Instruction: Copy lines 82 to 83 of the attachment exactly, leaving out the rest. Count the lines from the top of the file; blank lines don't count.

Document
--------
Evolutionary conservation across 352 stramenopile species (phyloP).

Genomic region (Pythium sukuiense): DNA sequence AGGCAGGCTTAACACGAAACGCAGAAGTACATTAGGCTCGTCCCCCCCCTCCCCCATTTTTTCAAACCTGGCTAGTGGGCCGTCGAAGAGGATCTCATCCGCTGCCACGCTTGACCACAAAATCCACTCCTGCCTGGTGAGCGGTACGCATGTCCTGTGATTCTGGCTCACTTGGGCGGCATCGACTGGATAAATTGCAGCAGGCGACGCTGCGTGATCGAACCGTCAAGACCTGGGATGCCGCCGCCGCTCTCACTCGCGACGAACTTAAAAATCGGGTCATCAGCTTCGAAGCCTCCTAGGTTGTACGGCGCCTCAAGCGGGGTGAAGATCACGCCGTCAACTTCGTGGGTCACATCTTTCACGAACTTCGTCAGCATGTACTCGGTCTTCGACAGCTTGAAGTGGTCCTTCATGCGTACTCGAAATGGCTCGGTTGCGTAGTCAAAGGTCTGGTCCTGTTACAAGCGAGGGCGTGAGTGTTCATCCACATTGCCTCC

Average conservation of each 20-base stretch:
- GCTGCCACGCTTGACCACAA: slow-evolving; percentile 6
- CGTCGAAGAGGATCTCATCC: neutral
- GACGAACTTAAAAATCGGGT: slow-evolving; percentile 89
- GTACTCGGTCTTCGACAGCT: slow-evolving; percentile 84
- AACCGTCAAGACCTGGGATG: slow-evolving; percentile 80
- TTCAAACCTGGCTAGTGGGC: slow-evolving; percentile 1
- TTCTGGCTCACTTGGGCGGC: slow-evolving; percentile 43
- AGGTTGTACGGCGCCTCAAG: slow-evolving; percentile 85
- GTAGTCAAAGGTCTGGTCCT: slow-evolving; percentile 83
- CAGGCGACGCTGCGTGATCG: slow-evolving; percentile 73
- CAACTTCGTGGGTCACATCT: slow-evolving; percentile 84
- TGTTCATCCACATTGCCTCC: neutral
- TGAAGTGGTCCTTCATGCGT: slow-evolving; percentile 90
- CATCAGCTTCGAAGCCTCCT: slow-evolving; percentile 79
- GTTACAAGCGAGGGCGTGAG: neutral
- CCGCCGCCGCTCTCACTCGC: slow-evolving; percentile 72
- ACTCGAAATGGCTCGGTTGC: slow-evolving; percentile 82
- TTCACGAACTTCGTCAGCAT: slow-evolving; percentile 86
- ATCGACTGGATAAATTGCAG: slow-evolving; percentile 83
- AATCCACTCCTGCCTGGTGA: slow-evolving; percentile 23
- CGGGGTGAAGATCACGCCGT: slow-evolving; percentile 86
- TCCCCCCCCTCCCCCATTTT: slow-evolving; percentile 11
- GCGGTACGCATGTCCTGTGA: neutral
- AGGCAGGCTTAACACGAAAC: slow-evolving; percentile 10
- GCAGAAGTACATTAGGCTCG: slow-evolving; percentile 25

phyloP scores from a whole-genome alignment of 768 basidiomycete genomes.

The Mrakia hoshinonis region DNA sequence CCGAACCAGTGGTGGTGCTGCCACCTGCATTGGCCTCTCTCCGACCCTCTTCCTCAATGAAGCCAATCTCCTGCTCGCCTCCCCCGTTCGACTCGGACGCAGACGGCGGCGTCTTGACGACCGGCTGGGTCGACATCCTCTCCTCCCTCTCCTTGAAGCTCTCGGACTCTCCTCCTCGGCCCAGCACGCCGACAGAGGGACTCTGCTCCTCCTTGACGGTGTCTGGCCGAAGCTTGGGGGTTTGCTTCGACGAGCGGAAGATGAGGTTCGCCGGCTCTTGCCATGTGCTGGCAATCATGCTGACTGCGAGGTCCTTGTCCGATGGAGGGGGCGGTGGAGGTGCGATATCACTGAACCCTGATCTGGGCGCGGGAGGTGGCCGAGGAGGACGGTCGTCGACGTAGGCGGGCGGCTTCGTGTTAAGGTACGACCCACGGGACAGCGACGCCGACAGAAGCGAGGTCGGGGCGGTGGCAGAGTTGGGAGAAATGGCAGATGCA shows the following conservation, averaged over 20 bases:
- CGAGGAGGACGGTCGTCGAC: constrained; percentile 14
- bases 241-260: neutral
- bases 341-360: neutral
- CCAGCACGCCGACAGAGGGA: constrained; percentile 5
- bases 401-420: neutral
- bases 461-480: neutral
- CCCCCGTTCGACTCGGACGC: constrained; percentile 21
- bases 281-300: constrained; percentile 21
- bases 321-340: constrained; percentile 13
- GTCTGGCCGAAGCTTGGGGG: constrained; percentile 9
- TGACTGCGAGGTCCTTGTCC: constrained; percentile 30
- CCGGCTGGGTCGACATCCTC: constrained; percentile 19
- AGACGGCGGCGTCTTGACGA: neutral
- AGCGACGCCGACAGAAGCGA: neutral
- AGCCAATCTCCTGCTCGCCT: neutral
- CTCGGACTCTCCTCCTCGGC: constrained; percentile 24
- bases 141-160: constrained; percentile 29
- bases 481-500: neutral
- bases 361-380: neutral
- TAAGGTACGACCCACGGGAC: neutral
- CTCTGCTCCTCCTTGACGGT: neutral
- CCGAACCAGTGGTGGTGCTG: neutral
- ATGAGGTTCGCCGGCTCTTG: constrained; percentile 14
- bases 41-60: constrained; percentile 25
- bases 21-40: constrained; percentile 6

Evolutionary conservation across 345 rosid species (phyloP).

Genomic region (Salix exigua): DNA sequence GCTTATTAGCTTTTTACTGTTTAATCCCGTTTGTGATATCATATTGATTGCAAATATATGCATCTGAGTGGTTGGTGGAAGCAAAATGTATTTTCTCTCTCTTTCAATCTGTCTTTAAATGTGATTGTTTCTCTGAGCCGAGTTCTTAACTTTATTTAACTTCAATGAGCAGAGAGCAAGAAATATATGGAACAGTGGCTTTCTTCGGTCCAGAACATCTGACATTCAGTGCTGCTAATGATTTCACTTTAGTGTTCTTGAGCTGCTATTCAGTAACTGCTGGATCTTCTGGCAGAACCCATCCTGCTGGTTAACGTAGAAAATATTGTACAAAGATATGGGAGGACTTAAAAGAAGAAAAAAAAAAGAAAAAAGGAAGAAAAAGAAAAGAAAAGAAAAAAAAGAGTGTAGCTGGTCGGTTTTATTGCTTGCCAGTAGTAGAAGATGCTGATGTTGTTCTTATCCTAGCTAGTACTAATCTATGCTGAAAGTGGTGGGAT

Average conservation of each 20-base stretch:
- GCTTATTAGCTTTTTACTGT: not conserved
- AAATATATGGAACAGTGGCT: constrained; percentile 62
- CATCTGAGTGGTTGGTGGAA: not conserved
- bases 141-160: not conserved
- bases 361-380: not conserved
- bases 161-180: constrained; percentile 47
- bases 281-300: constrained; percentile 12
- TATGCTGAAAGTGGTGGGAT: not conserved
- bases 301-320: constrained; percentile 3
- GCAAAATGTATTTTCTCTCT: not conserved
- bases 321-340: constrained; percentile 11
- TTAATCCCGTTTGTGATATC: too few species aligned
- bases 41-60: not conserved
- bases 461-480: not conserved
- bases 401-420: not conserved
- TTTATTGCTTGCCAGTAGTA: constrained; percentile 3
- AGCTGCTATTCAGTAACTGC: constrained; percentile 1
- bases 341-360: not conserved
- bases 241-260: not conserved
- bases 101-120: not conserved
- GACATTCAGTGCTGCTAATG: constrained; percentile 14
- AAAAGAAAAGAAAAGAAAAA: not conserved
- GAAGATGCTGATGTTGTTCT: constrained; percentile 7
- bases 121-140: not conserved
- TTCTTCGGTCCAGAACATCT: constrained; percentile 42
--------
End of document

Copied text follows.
- bases 121-140: not conserved
- TTCTTCGGTCCAGAACATCT: constrained; percentile 42